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Understanding profit at your small business can help you determine where to make changes to cut costs, price your product, take out loans, or sell shares in your business. — Getty Images/AsiaVision

Tesla, one of the best-known brands and arguably the most infamous electric car company in the world, took 18 years to become profitable. Amazon, too, consistently lost money for the first few years after it went public.

Profit is widely viewed as a reliable indicator of a company’s long-term performance and success. Understanding profit at your small business can help you determine where to make changes to cut costs, price your product, take out loans, or sell shares in your business. Here’s how to calculate profit and a few things to know about this important metric.

What is profit?

Profit is simply total revenue minus total expenses. It tells you how much your business earned after costs. Since the primary goal of any business is to earn money, profit is a clear indication of how your company is functioning and performing in the market.

There are three types of profit that can be found on your company’s income statement. These are:

  1. Gross profit
  2. Operating profit
  3. Net profit

Gross profit refers to the profit that results after deducting the costs of goods sold (COGS). The cost of goods sold is any expenses associated with creating and selling a product or providing a service. Calculate your company’s gross profit by subtracting COGS from revenue (e.g., sales). Gross profit is a way to isolate your variable costs to understand how efficiently your company is using things like labor and supplies to deliver a product or service.

Operating profit is calculated using the following formula: Gross Profit - Operating Expenses - Depreciation - Amortization. Operating profit provides insight into earnings over a certain period because it excludes profits from other investments and other asset-related metrics that don’t have bearing on what it takes to keep the business running. Compared to gross profit, operating profit is considered a highly accurate indicator of a company’s health.

Finally, net profit indicates the total profit after all the company’s expenses have been deducted from its revenues. This is an all-inclusive measurement often referred to as the “bottom line” due to its position on the income statement.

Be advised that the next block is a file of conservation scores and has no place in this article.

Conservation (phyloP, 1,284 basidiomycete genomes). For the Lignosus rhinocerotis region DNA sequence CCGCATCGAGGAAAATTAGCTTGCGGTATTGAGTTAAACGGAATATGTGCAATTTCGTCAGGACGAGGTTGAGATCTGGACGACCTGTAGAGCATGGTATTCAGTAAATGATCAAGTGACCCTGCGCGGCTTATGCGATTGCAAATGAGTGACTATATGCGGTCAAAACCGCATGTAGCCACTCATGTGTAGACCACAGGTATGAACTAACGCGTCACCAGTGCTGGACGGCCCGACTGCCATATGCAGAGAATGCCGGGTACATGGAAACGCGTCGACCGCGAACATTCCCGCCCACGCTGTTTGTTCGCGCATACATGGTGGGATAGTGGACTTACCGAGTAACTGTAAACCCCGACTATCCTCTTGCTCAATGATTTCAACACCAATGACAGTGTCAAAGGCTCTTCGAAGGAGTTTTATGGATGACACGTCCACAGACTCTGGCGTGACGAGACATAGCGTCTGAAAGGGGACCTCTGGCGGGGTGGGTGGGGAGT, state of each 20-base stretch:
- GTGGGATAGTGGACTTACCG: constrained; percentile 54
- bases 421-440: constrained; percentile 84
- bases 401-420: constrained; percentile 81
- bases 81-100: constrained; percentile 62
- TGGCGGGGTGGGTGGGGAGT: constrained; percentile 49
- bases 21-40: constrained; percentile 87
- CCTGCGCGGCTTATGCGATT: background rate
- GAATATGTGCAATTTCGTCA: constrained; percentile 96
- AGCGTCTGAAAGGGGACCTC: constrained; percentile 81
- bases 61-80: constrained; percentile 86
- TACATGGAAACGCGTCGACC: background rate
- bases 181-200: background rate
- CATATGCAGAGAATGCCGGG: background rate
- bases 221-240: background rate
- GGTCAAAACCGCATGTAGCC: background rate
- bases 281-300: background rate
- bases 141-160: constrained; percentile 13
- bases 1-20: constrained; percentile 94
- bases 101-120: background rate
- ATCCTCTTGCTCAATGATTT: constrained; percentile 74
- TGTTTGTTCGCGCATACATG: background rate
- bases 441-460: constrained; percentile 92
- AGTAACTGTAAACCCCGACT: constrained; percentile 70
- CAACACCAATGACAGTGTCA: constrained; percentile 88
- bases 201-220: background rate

[Read more: How to Create an Accurate and Reliable Profit and Loss Statement]

Profit margin helps investors, the board of directors, lenders, and other key business leaders understand the company’s financial health, management's skill, and growth potential.

How to calculate profit margin

There’s another way to get a quick understanding of your company’s profitability, and that’s by calculating profit margin. Profit margin shows you what percentage of sales has turned into profit. For instance, if your company reports a 25% profit margin, that means it earned a net income of $0.25 for every dollar of sales generated. Of course, you can express profit margin as gross profit margin, operating profit margin, and net profit margin.

Profit margin helps investors, the board of directors, lenders, and other key business leaders understand the company’s financial health, management's skill, and growth potential. It’s more commonly used because it puts a company’s profit into perspective. It’s easier to compare a company’s profit margin to its peers and competitors than total net profit.

How to use profit and profit margin

Profit margin can help you compare your company’s performance with others in your industry. “For example, in the restaurant industry, margins are typically less than 10%,” Ken Wentworth of Wentworth Financial Partners told Business News Daily. “However, in the consulting world, margins can be 80% or more – oftentimes exceeding 100% to 300%.”

[Read more: How to Price Your Business Services]

Profit can also show you whether or not your company is spending its money wisely. Many companies aren’t profitable when they just start out. But lenders and investors will ask for profitability projections — a forecast of when they can begin to see a return on their investment as the company earns a profit. If you miss your targets, your gross and operating profit can help you see where you need to reduce spending or increase sales. Measure your profit on a quarterly, if not monthly, basis to track your progress.

CO— aims to bring you inspiration from leading respected experts. However, before making any business decision, you should consult a professional who can advise you based on your individual situation.

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Published May 17, 2022